Hopefully it is easier for one to grasp that being raised with the principles and traditions of the Gagliatese, it is that environment within which the child felt more comfortable and upholds to this day and setting a goal to visit Italy and Gagliato and even to live there. The stories told by the family, the traditions by which we lived form the ethnic character of the child that carries them throughout life.

In The Quiet Of The Mind There Is Gagliato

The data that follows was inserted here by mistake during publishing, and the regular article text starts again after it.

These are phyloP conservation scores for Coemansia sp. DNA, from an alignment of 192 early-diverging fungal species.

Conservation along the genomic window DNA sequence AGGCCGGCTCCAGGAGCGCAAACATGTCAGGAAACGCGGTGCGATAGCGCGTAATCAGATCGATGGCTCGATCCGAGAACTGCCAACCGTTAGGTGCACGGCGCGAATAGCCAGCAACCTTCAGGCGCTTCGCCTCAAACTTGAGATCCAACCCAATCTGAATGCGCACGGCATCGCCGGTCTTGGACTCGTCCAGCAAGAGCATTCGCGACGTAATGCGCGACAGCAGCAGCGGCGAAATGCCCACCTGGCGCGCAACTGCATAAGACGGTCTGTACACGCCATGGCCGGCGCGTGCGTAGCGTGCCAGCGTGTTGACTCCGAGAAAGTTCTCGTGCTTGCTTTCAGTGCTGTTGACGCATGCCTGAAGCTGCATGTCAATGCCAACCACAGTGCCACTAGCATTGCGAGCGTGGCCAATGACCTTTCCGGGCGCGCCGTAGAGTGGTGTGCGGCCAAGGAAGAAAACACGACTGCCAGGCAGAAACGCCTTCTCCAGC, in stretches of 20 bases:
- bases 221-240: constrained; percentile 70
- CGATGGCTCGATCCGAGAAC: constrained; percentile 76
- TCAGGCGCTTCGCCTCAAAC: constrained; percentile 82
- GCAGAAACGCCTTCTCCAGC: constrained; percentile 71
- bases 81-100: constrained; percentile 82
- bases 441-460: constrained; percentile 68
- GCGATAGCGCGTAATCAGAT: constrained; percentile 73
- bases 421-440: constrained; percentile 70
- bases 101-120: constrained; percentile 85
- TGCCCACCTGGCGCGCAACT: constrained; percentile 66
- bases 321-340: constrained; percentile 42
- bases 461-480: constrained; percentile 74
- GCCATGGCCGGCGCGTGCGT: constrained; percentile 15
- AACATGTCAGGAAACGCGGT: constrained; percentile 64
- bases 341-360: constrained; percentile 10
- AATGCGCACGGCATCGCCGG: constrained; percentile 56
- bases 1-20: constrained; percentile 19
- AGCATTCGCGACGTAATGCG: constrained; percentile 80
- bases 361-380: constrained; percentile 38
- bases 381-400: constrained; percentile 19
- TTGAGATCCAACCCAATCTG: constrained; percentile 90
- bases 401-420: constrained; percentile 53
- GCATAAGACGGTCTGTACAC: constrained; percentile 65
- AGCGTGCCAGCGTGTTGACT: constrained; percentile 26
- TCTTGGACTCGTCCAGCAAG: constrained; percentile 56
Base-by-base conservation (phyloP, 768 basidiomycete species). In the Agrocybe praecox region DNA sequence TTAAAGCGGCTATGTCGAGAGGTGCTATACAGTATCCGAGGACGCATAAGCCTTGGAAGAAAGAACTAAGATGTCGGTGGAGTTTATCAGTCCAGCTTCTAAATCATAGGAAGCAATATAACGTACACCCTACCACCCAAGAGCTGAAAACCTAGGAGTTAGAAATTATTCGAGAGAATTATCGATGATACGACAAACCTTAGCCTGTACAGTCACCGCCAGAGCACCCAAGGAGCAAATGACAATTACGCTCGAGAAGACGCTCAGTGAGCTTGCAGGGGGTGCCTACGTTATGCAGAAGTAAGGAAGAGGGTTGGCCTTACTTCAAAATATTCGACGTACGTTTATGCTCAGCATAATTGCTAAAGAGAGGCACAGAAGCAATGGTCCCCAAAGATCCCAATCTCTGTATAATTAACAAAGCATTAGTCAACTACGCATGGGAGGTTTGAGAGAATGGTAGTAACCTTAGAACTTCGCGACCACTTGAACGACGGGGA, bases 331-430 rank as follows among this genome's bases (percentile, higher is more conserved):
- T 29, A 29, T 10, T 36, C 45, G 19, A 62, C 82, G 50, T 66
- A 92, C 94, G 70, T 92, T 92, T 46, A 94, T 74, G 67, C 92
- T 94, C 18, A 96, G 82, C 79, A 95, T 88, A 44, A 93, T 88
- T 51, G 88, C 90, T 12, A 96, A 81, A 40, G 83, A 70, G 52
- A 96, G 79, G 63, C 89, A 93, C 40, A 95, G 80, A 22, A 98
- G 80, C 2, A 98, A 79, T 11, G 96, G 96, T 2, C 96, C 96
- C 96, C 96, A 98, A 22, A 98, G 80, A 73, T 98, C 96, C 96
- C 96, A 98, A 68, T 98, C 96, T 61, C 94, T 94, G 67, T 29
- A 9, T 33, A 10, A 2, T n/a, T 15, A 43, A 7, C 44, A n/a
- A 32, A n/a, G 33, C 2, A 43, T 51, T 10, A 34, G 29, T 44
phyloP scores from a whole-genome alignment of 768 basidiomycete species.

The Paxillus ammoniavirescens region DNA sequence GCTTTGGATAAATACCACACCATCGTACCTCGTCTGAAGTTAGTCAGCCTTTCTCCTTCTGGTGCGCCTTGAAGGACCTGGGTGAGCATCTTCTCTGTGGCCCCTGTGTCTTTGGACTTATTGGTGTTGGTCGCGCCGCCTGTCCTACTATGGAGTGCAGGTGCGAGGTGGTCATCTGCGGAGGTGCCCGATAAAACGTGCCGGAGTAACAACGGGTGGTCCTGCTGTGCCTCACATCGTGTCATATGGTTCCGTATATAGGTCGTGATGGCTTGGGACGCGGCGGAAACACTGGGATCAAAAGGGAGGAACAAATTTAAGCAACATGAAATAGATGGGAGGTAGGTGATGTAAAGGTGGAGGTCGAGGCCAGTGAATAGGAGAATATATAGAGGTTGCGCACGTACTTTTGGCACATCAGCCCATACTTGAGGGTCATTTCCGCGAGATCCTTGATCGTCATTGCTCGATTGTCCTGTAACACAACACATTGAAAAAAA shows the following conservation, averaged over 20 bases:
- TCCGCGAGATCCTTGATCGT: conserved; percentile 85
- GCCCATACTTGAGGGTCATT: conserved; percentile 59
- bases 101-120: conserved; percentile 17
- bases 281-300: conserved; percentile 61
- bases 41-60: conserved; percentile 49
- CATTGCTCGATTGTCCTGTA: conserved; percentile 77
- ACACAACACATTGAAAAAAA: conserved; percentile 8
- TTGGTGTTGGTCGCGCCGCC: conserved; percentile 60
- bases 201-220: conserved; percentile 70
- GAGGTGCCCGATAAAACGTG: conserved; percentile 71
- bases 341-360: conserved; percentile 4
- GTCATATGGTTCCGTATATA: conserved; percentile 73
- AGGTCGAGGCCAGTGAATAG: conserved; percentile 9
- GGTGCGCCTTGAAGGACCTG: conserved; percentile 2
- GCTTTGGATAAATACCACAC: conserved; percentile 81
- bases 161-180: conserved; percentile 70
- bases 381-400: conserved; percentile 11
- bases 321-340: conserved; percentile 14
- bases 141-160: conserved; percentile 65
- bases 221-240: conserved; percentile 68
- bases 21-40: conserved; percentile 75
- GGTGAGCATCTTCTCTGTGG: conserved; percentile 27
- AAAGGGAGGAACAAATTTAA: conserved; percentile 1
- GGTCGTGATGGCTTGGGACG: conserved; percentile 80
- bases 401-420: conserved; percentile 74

In the past, I have written that many people who were born in Gagliato and have emigrated away likely do not discuss “Gagliato” openly, but they do hold it, the town and/or the concept, very dear to their heart — in silence. It’s almost like suffering in silence. I believe those individuals have a lot to contribute to our understanding of Gagliato and Gagliatesi, and I would be fascinated by their contributions.

For culture to remain strong, it must be passed on. I urge you to consider sharing your experiences with the members of this forum — and the world.

Presentation of “Gagliato” Photography Book To Gagliato